WASHINGTON – Seven people, including two US citizens, were charged in connection with a plot to aid the Afghan Taliban by sending weapons to the insurgents and moving tons of Afghan heroin through West Africa, officials said Monday.
The US Justice Department said the two Americans were charged with conspiracy to sell surface-to-air missiles, automatic rifles and other weapons to the Taliban to help the rebels protect their narcotics operations.
The two Americans, identified as Alwar Pouryan and Oded Orbach, were arrested in Romania last week and are being held for extradition to the United States, a statement said.
Five others, who operated drug trafficking rings in Benin and elsewhere in Africa, were indicted in connection with a scheme "to receive, store, and move ton-quantities of Taliban-owned heroin through West Africa, portions of which they understood would then be sent to the United States," the statement said.
Some also plotted to sell cocaine in the United States to benefit the Taliban.
The five, identified as Maround Saade, Walid Nasr, Francis Sourou Ahissou, Corneille Dato and Martin Raouf Bouraima, were arrested in Monrovia, Liberia, in coordination with Liberian authorities, on February 10 and 12, and later transferred to US custody, officials said.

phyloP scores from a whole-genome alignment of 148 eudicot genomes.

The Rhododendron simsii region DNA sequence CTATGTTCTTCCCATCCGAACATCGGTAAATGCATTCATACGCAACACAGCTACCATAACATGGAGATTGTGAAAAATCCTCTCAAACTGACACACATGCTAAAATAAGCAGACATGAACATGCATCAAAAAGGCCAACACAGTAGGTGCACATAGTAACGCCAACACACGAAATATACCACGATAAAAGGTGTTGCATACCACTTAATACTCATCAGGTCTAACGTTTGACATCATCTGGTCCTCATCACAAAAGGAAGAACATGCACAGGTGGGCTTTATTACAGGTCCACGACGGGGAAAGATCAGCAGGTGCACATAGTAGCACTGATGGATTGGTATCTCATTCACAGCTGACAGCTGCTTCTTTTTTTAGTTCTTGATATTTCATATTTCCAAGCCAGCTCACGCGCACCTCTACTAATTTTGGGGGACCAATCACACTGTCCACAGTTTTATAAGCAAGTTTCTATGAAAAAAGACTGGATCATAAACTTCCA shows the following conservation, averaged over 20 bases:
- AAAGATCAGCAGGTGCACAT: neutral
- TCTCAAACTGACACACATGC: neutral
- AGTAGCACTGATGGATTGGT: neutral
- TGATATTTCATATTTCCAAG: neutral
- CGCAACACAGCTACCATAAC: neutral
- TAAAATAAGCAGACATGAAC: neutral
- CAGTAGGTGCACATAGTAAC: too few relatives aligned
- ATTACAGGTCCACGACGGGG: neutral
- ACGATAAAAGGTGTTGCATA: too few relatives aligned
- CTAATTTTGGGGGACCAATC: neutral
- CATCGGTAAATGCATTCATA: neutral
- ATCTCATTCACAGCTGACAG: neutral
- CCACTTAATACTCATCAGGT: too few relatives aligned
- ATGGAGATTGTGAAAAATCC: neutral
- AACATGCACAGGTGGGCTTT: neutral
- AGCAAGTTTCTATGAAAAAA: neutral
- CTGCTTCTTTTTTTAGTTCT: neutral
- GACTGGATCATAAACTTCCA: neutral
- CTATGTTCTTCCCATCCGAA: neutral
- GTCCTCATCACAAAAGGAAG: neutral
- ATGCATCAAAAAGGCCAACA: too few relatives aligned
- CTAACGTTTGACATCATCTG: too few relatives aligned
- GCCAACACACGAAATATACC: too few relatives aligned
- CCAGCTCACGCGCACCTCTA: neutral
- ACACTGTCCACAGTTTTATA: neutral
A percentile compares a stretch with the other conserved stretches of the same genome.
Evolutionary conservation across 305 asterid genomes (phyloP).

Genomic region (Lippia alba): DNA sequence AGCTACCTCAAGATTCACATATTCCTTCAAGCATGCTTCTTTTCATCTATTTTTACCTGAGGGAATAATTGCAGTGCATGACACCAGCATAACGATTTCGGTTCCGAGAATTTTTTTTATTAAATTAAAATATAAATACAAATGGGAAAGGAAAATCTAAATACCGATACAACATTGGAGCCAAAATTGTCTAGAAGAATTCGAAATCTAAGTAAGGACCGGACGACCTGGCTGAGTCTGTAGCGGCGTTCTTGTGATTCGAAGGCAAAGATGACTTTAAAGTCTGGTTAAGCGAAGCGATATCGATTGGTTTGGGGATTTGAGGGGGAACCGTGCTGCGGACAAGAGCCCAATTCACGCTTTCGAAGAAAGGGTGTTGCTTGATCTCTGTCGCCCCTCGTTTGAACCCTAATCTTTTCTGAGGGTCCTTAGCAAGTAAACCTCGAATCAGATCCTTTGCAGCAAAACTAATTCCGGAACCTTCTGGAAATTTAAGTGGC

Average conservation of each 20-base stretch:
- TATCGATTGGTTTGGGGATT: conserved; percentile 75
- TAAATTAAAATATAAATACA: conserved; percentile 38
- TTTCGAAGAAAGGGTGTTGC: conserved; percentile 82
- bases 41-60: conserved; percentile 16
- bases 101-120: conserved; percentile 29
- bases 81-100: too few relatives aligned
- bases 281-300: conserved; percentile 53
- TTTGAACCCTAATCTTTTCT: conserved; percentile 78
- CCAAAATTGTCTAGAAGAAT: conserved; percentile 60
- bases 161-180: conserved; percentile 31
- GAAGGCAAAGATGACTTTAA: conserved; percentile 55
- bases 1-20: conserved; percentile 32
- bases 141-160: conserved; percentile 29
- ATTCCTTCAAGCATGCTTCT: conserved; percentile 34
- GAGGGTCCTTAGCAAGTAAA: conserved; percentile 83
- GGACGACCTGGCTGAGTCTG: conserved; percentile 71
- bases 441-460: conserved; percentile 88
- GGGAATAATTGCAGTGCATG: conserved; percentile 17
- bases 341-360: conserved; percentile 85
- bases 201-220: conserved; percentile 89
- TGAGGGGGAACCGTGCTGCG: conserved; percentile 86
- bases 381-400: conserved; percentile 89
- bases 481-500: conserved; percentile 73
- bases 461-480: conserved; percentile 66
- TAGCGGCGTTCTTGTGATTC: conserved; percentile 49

A complaint charging the two Americans and an indictment charging six of the defendants was unsealed in New York Monday following undercover investigations involving US agents who negotiated for deals on weapons and drugs.
US Attorney Preet Bharara said the accused "were prepared to provide millions of dollars in dangerous narcotics and lethal weapons to men they believed represented the Taliban."
He added, "This alleged effort to arm and enrich the Taliban is the latest example of the dangers of an interconnected world in which terrorists and drug runners can link up across continents to harm Americans. We will continue to work with our trusted law enforcement partners here and abroad to incapacitate and hold accountable anyone who takes steps to assist enemies of the United States."
Officials said agents from the US Drug Enforcement Administration working undercover were in contact with the defendants and held a series of meeting over several months in Benin, Ghana, Ukraine, and Romania.